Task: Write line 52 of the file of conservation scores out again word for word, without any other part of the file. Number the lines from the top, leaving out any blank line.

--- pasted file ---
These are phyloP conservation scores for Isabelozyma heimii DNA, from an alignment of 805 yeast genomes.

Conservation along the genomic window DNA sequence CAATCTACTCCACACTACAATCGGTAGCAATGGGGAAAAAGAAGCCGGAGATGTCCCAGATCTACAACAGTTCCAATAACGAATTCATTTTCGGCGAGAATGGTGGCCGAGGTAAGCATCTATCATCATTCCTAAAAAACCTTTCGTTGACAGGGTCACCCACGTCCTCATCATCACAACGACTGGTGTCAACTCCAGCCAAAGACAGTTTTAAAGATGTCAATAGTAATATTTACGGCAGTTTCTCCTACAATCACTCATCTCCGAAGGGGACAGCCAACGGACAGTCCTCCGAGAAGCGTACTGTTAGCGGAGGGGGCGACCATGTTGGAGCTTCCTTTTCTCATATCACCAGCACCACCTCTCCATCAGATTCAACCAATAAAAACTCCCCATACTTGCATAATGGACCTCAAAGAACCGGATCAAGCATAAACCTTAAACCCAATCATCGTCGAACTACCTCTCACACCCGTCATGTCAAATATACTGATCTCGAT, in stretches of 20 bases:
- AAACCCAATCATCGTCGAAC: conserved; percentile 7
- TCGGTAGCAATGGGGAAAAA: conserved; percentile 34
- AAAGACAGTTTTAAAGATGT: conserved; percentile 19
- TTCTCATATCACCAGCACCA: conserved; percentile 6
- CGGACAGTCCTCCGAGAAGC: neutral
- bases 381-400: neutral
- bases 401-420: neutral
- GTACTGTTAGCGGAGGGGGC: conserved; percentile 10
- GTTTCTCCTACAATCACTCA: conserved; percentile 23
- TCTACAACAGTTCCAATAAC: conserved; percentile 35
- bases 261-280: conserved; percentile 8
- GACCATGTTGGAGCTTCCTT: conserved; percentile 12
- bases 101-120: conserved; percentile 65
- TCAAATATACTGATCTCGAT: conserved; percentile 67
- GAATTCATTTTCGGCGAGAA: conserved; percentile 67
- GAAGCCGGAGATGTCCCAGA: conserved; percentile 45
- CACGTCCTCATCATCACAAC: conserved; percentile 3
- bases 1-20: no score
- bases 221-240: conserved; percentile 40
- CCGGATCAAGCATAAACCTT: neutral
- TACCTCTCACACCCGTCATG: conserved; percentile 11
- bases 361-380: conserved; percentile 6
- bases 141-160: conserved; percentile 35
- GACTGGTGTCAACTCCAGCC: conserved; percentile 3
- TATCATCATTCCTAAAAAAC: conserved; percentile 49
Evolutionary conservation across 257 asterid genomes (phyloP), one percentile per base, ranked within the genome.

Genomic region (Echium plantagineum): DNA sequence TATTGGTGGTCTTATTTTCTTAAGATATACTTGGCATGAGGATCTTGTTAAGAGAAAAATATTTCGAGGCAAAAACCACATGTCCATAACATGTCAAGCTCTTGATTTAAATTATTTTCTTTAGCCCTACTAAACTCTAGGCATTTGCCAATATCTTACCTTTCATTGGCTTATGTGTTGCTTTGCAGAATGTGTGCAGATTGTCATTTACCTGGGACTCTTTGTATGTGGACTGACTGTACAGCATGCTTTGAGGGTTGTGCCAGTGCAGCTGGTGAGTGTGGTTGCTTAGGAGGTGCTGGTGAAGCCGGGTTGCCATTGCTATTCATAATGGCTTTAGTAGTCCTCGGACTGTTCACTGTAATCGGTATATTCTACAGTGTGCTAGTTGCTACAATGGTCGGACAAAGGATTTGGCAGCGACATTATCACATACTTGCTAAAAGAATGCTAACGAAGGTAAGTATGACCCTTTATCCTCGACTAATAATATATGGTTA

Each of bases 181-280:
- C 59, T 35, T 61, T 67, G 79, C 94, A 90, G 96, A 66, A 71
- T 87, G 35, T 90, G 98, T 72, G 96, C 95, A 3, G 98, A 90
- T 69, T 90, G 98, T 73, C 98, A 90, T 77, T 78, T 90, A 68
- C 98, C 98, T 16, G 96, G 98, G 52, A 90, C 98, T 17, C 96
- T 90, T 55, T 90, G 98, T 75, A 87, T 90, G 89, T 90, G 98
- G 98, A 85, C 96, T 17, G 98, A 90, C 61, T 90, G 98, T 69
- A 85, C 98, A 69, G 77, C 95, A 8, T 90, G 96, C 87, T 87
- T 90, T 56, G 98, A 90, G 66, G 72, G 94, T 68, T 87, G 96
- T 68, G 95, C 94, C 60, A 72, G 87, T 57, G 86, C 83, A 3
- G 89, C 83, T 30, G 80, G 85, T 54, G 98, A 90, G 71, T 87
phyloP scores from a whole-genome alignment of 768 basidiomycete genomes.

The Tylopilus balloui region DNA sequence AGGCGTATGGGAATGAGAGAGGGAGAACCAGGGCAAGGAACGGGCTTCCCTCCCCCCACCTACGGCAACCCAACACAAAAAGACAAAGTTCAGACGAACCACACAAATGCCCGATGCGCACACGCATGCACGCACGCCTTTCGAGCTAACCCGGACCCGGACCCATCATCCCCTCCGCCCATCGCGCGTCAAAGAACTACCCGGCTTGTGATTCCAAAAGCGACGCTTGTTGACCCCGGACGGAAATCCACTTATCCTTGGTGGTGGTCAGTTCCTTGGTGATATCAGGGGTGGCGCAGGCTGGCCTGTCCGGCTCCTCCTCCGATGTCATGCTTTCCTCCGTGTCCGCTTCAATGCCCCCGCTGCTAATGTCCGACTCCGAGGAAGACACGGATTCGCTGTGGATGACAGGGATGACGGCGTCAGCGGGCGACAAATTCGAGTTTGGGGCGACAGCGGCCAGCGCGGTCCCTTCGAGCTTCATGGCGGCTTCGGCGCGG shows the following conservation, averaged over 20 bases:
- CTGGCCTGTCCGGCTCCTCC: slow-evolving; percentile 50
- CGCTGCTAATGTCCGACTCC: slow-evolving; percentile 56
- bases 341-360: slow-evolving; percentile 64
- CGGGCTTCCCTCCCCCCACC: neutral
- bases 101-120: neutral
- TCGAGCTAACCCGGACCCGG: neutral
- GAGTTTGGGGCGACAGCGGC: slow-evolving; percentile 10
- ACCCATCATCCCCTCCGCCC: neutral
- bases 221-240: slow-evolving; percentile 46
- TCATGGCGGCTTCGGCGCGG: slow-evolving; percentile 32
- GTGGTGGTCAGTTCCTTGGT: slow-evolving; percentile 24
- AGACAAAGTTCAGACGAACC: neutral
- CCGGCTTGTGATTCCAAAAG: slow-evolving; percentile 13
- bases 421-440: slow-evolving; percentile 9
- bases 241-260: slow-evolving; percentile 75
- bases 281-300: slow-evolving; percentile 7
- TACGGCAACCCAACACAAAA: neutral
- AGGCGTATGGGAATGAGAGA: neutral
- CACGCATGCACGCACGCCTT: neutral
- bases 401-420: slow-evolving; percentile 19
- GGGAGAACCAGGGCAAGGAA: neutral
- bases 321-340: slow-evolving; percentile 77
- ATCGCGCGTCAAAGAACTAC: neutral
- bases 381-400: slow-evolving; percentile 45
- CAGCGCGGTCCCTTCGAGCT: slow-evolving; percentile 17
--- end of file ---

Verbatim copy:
- TCATGGCGGCTTCGGCGCGG: slow-evolving; percentile 32